Sometimes it's tough to be a capitalist with a conscience. That's been the case for me and my opinion of YUM! Brands' (NYSE:YUM). I've long admired the company's financial successes, but I wasn't such a fan of the tangle between Taco Bell and the Coalition of Immokalee Workers (CIW). The CIW, a grassroots organization of immigrant laborers who pick a large portion of the fresh tomatoes that end up on your late-night tacos, had been fighting for years to push Taco Bell to back a penny-per-pound increase in the price it paid for tomatoes from its Florida packers. But the Bell wouldn't budge.

It was hard not to sympathize with the plight of these workers, who endure harsh living conditions and work 16-hour days at low wages, often to feed families left behind in Mexico, Guatemala, or Haiti. Re-read your Steinbeck and you'll know how these folks have lived.

I learned about this mess firsthand when I joined the CIW for one of its first "Truth Tours." I followed the CIW buses across the country, sleeping in church basements and union-hall floors, documenting the scene as the workers protested at Taco Bell locations in major cities before arriving at the big show, Taco Bell HQ in Irvine, Calif.

It was a bit like a David Lynch flick: Lots of road interrupted by strange characters dressed up like tomatoes, jigging to a cacophonous protest chant. Nearby, spooky, shifty-eyed men in ill-fitting suits (Taco Bell's men in black) passed out counterintelligence, warning of dire consequences for the American consumer should it cave to the penny-per-pound request.

At Taco Central in Irvine, the papier-mache-wielding protestors were greeted with police helicopters, scores of hired guards, and law enforcement personnel who deployed weapons and long telephoto lenses from rooftops, or wandered the crowd -- ineptly camouflaged in Nike (NYSE:NKE) hats -- snapping head shots of the protestors and bystanders.

It struck me as an amazing tragedy. What we had there, to borrow a phrase, was a failure to communicate. It was pretty clear that the jumpy, proud corporate types weren't even speaking the same language as the dreadlocked, dancing tomatoes.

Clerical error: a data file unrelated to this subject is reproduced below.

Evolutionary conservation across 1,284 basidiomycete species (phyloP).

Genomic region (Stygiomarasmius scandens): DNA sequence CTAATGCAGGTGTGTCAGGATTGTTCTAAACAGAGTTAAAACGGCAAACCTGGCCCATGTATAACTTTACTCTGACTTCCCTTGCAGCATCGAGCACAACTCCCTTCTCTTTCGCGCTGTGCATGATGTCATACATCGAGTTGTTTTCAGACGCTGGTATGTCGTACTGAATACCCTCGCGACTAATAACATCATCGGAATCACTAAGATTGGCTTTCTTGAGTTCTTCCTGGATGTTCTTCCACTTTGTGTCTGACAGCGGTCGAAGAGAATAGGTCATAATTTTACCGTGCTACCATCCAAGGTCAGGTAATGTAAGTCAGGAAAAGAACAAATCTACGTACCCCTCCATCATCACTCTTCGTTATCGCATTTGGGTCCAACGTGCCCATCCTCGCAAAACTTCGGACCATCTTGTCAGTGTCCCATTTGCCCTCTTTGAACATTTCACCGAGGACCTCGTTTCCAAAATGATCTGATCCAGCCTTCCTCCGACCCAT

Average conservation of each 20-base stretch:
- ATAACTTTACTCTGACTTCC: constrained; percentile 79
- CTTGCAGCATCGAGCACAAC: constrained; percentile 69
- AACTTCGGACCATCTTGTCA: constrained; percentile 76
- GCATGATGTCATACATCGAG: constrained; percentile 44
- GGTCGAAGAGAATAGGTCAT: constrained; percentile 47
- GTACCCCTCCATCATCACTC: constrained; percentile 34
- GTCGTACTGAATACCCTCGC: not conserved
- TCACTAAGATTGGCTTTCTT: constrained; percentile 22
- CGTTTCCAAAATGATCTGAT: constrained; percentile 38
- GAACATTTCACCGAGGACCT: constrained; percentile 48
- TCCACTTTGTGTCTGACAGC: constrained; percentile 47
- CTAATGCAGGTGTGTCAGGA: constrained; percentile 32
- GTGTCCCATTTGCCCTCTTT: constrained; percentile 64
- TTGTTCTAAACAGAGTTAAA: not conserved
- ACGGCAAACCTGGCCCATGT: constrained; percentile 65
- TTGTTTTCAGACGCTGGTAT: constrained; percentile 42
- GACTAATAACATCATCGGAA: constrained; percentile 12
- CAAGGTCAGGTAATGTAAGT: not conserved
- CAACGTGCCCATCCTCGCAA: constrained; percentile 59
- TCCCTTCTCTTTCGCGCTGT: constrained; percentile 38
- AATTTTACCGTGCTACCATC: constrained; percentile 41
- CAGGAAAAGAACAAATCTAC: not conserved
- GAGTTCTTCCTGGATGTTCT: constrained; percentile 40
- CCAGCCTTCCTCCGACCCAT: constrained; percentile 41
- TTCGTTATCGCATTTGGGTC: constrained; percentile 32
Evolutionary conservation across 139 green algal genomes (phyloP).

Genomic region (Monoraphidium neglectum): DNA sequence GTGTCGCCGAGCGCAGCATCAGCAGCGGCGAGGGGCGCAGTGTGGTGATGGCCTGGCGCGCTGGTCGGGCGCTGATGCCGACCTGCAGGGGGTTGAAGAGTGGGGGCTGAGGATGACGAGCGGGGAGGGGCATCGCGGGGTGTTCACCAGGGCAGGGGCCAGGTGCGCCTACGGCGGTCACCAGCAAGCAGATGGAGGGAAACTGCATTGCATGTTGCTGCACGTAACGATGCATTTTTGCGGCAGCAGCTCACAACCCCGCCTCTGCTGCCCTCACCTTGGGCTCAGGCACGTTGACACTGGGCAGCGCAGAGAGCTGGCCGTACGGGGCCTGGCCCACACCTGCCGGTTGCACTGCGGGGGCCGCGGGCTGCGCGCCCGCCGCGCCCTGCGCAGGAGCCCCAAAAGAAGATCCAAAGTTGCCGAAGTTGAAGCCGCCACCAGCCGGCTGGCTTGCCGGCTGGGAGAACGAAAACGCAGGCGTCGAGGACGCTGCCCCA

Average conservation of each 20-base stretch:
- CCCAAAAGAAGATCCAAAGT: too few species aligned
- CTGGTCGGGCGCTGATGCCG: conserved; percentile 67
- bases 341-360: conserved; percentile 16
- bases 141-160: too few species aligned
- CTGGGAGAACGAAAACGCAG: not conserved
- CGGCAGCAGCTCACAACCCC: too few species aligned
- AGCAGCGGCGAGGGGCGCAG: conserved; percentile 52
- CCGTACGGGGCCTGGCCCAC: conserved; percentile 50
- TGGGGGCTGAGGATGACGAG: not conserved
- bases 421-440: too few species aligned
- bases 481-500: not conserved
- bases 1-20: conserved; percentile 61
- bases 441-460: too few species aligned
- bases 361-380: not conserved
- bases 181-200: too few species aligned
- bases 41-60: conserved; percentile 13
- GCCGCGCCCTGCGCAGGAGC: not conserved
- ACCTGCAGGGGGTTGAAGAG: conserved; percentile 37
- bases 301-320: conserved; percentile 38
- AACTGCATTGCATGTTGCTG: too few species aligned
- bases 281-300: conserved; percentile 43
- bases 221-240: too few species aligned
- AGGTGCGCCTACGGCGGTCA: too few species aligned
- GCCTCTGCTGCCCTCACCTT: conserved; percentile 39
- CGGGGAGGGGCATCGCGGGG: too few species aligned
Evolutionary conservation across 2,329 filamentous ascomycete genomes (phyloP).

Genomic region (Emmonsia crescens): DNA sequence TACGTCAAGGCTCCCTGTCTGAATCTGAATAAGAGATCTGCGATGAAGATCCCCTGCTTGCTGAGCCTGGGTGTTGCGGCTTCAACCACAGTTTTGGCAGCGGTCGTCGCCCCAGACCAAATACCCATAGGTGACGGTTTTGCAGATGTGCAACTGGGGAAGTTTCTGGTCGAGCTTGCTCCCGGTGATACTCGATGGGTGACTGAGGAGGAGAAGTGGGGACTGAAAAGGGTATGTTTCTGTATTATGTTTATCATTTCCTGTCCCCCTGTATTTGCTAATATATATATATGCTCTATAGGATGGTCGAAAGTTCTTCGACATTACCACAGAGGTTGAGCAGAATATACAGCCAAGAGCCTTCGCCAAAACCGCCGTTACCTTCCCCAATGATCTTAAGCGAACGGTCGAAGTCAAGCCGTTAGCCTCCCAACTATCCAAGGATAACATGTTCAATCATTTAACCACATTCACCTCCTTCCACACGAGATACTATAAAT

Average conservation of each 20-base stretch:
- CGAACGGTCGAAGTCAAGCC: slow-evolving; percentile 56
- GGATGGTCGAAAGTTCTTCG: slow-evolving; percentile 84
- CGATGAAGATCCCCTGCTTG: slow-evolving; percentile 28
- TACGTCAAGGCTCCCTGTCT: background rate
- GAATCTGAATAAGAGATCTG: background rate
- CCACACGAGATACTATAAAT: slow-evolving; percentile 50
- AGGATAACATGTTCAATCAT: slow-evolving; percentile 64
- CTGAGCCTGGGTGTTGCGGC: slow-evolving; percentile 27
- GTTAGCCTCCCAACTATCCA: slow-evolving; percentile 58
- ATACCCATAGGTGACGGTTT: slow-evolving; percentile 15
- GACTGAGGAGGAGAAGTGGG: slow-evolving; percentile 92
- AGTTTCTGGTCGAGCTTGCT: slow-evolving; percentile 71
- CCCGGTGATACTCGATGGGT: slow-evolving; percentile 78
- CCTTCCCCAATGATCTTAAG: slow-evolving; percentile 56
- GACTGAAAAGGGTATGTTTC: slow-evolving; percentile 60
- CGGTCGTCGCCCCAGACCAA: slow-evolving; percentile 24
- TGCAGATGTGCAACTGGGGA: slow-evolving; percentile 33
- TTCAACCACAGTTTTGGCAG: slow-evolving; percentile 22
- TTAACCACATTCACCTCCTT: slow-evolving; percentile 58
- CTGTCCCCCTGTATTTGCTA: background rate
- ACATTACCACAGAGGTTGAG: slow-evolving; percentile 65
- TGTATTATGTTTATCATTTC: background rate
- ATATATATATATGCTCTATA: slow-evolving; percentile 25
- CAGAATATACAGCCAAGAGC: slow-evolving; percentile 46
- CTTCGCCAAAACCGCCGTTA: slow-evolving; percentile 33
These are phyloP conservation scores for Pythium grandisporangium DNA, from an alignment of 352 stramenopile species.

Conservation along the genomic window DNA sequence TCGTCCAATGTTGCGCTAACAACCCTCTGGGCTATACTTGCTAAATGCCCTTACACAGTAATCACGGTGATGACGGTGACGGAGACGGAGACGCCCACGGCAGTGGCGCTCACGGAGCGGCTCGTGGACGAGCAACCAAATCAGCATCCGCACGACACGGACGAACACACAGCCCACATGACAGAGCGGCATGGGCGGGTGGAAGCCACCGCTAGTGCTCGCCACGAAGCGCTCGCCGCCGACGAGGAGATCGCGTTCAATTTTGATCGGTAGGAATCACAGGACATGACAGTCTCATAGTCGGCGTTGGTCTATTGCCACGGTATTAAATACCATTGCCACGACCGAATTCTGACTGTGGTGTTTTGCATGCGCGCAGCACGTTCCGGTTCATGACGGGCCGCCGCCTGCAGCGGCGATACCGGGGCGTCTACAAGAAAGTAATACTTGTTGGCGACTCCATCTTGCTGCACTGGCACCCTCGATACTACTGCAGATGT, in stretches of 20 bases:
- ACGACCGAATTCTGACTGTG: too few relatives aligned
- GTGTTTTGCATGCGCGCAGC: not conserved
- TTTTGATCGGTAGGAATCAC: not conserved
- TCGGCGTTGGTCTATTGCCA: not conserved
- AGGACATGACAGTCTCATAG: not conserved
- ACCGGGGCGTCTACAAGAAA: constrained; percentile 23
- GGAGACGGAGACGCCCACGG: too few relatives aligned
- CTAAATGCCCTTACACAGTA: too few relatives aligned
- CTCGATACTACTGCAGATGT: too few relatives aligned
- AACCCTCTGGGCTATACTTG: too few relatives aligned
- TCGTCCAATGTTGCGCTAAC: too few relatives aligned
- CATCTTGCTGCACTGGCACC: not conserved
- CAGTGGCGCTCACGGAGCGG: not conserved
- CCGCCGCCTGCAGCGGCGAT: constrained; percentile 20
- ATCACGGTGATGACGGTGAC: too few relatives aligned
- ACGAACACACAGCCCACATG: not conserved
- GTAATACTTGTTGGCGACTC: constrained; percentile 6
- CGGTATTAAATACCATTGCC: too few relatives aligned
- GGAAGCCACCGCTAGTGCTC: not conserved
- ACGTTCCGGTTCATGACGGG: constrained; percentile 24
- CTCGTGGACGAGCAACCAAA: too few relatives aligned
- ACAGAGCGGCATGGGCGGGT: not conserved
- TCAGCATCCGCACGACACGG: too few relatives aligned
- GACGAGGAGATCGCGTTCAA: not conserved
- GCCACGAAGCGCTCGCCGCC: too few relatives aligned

By now you might be thinking, "Hey, hippie! What does this have to do with investors?" Let's get to that.

Because of this issue, I haven't eaten at a Taco Bell for four years. Before then, I'm quite sure I spent $200 annually on my late-night cravings. Do the math. Losing just 5,000 uppity sods like me would cost the Bell $1 million a year in revenue.

Balance that with Taco Bell's actual cost to make peace with the boycott a couple months back: a measly $100,000 per year, plus a promise from YUM! to implement a code of conduct promoting fairer treatment of farm workers. The firm has also agreed to work with the CIW to secure similar pledges from competitors such as McDonald's (NYSE:MCD), Wendy's (NYSE:WEN), and Burger King (some of which already have supplier codes of conduct).

Obviously, this was never just about money. It was about getting a giant company to realize that it does bear some responsibility for what happens down its supply chain. It's a tricky line for companies to walk, but bruisers like Wal-Mart (NYSE:WMT) and others ought to take heed. There are consumers who vote their conscience with their dollars. In an increasingly connected world, the price of too much hardball might be higher than anyone thinks, and tough to measure.

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Seth Jayson can't wait to load up from the value menu. At the time of publication, he had uppity positions on many issues, but no positions in company mentioned. View his stock holdings and Fool profile here. Fool rules are here.